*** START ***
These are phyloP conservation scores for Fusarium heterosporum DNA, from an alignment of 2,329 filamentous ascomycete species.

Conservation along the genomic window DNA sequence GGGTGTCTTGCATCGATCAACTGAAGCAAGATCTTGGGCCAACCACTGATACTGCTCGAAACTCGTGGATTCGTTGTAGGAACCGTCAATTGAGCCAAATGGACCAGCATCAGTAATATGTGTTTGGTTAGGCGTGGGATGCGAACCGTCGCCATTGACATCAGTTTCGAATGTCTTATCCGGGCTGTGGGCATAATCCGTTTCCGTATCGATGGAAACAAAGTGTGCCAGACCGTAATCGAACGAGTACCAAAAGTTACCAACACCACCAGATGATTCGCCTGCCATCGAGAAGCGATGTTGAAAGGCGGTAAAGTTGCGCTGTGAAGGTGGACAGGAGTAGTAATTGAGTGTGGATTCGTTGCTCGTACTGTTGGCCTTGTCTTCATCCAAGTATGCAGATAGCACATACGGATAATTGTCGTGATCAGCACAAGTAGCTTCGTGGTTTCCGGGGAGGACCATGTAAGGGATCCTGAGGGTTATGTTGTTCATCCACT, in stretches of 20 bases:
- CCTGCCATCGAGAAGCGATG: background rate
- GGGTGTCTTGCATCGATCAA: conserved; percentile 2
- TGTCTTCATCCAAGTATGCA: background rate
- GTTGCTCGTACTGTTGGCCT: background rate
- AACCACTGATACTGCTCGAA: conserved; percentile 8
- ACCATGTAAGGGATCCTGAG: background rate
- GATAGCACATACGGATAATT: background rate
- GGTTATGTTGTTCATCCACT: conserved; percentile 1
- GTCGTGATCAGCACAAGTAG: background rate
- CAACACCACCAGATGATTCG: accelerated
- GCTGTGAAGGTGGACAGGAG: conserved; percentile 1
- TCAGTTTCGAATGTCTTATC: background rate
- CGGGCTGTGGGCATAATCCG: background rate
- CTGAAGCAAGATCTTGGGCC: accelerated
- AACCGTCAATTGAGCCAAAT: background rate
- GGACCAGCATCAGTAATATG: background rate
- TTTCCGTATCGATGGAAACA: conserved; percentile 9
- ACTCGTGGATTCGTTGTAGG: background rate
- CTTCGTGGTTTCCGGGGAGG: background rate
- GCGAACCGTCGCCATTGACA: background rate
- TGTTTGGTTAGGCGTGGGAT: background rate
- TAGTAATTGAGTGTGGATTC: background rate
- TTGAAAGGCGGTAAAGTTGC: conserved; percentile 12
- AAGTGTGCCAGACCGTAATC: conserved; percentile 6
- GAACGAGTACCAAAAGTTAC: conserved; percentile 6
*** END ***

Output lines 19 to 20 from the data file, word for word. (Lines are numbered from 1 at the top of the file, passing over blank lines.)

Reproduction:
- TTTCCGTATCGATGGAAACA: conserved; percentile 9
- ACTCGTGGATTCGTTGTAGG: background rate